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Atit May 18, 2007 10:22

difference in CPU and wall clock time
 
I'm trying to do the grid independency, then I run one case with several mesh resolutions. I found that, in low grid dense, the total CPU time and the total wall clock time, which is the output of CFX-Solver, is differ slightly. For example, 6 hours 12 minutes and 6 hours 16 minutes.(this case, the number of nodes is 127,637 and the number of elements is 407,270) However, in high grid dense, the difference is enormous. For instant, 8 hours 52 minutes and 1 day 19 hours 21 minuted. (this case, the number of nodes is 184,032 and the number of elements is 563,071) Can anyone explain this to me? and how can I made them to be closed? Thank you.

KatyaK May 18, 2007 11:45

Re: difference in CPU and wall clock time
 
I have faced to such a problem when doing calculations by PVM local parallel (on Windows XP). Then switching to MPICH would help you. If you are running SerialI have no idea.

Omer May 18, 2007 22:32

Re: difference in CPU and wall clock time
 
Look through the forum before you post, saves you a lot of waiting time. I know we have a very nice discussion on why it happens this way.

Glenn Horrocks May 20, 2007 05:50

Re: difference in CPU and wall clock time
 
Hi,

Most of the difference is disk IO. Check that your simulation fits in memory and is not using the page file/swap file. If your model does not fit in physical ram then the time difference between wall clock time and CPU time can increase rapidly.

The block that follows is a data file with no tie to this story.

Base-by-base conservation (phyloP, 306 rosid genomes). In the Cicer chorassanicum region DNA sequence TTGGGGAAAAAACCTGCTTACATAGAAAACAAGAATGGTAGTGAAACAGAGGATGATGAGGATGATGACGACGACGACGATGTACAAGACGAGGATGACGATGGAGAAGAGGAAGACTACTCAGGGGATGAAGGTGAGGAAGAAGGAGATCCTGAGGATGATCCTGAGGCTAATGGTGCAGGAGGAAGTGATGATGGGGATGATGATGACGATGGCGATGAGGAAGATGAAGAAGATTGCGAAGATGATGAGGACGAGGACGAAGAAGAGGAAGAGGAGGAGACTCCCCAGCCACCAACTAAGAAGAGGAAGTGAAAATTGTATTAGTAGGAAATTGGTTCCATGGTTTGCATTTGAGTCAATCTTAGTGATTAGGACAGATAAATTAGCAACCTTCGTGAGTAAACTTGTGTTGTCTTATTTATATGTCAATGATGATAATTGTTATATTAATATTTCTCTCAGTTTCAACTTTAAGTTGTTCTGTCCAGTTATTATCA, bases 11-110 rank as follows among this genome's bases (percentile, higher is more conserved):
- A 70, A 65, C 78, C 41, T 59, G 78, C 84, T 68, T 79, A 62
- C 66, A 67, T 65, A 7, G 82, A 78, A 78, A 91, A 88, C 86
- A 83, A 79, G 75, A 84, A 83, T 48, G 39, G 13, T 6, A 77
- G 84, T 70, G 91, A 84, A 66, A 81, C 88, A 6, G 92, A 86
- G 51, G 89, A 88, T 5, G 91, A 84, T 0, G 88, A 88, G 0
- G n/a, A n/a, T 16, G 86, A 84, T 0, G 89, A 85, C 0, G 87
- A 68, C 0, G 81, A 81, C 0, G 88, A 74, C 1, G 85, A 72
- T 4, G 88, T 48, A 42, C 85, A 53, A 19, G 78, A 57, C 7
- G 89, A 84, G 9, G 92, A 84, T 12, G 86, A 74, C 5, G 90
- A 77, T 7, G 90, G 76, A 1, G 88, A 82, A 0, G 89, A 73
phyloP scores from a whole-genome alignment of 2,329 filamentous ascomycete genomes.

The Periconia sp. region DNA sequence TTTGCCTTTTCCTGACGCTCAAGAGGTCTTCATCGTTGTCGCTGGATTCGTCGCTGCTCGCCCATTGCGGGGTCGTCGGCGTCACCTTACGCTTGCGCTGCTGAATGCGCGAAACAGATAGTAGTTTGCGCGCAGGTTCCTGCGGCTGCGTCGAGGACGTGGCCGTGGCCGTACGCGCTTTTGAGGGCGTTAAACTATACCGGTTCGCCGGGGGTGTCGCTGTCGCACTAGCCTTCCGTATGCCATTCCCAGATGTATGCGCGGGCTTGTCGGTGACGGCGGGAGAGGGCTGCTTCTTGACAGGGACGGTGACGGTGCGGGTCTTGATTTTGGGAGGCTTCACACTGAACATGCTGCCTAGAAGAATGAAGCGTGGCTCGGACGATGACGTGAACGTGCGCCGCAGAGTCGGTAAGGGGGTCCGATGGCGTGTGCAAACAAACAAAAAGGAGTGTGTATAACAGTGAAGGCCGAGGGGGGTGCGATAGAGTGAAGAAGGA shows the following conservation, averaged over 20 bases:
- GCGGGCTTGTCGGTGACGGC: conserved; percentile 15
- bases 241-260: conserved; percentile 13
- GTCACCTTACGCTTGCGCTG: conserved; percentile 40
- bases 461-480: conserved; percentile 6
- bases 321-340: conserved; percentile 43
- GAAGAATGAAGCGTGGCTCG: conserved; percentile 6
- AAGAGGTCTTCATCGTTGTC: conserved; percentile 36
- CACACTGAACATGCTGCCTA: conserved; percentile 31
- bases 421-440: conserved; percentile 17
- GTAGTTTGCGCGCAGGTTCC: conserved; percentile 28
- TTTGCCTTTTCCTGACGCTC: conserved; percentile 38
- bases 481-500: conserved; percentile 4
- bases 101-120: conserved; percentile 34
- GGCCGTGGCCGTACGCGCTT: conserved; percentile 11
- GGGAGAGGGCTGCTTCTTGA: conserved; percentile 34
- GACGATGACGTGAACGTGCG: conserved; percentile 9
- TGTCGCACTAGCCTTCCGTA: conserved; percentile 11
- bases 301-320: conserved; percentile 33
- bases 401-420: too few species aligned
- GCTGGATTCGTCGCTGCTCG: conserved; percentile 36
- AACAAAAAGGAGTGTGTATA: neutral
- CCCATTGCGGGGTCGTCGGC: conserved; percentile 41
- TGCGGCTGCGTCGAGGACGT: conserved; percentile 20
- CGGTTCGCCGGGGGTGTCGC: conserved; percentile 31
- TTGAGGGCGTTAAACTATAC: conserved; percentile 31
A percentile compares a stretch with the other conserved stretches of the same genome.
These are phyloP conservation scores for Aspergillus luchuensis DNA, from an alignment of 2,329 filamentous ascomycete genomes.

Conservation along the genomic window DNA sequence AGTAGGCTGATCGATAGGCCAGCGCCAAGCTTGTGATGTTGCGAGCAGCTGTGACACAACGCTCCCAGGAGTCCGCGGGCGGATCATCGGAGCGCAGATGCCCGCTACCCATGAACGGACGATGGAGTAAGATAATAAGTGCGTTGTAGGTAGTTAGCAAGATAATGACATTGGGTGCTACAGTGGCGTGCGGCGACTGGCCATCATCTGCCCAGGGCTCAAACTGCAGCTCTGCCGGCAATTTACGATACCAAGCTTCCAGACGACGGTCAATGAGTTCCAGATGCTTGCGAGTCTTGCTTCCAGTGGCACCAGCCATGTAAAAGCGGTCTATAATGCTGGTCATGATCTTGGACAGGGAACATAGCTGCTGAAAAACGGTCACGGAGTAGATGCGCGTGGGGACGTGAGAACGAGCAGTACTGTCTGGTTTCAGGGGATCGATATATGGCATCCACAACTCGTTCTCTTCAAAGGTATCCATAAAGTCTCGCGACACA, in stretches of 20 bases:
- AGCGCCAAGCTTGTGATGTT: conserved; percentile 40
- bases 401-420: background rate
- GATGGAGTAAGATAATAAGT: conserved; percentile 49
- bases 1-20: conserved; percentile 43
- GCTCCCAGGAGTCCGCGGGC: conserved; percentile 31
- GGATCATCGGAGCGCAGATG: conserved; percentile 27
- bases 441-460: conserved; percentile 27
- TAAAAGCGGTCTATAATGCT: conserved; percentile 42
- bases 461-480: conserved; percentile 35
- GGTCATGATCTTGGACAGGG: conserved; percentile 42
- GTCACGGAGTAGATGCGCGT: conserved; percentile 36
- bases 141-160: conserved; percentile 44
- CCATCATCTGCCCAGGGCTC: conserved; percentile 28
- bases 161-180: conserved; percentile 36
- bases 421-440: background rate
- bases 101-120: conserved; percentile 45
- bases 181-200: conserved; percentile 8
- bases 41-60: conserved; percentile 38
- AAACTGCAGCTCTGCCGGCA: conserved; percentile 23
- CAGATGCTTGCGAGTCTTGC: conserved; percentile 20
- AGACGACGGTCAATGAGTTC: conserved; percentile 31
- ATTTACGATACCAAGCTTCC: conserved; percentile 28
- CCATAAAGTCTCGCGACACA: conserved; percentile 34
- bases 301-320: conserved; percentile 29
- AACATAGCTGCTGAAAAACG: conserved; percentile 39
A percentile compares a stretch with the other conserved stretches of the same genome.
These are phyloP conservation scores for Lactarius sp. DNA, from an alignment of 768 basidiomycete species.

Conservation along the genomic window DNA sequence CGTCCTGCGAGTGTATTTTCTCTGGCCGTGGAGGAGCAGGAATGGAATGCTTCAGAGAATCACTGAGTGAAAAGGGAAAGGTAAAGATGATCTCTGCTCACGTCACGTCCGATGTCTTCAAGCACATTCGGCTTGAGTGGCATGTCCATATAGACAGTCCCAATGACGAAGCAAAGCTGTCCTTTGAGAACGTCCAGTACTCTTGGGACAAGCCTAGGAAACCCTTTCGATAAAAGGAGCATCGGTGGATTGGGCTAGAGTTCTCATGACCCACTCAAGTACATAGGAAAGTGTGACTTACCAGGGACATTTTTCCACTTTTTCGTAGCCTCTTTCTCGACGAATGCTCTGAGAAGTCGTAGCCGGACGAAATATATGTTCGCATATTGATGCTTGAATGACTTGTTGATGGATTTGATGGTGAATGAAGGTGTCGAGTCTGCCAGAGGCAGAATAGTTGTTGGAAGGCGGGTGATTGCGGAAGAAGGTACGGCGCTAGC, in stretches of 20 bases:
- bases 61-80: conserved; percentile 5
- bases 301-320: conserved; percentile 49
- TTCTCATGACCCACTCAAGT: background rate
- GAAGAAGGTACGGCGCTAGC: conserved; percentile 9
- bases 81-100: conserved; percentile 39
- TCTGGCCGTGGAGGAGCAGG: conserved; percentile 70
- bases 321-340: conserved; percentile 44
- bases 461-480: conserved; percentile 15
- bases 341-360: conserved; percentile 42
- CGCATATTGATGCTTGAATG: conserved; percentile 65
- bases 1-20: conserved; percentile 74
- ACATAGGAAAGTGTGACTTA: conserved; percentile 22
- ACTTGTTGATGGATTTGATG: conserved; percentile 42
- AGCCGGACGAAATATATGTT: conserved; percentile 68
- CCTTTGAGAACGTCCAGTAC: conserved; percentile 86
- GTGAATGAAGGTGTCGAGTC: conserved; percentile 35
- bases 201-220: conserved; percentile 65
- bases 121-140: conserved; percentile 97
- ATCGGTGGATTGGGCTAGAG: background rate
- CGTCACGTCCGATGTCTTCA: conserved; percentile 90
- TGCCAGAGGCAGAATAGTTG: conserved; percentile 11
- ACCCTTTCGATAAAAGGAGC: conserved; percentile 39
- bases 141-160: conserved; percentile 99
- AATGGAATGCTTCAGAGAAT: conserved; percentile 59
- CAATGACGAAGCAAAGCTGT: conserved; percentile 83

Glenn Horrocks

Atit Koonsrisuk May 21, 2007 02:05

Re: difference in CPU and wall clock time
 
Dear Mr.Horrocks, I am sorry but I have no idea how to check if my simulation fits in physical model. Could you please provide me more idea? Thank you very much.

Atit

Glenn Horrocks May 21, 2007 07:58

Re: difference in CPU and wall clock time
 
Hi,

The easiest way to check is during a run. Start the run and wait for all the setup stuff to finish and the simulation has started doing the solution iterations. Fire up the task manager (I assume you are running a windows machine).

If the simulation is running in physical memory the CPU should be at 100% or close to it for a single core machine (50% per process for 2 cores etc). It may have short blip below maximum for a bit but the average CPU load should be 90+%. The disk drive should not be working too hard.

If the simulation is not running in physical memory the CPU load will be low, such as below 10%. The disk drive will be flogging itself. Some runs which are just outside of physical RAM start like this but after a while get going and run reasonably, but if the run stays like this it will be very slow. Best stop the run and either get more RAM, more machines for parallel operation or make the simulation smaller.

Glenn Horrocks

Atit Koonsrisuk May 22, 2007 08:43

Re: difference in CPU and wall clock time
 
Dear Mr.Horrocks,

Your explanation is very clear to me. This sounds make sense very much. I think some cases might be too big for RAM, then the consequent processes occur as you said. Next time when I have a very fine mesh system again, I'll check as you sugges.

Thank you very much.

Atit


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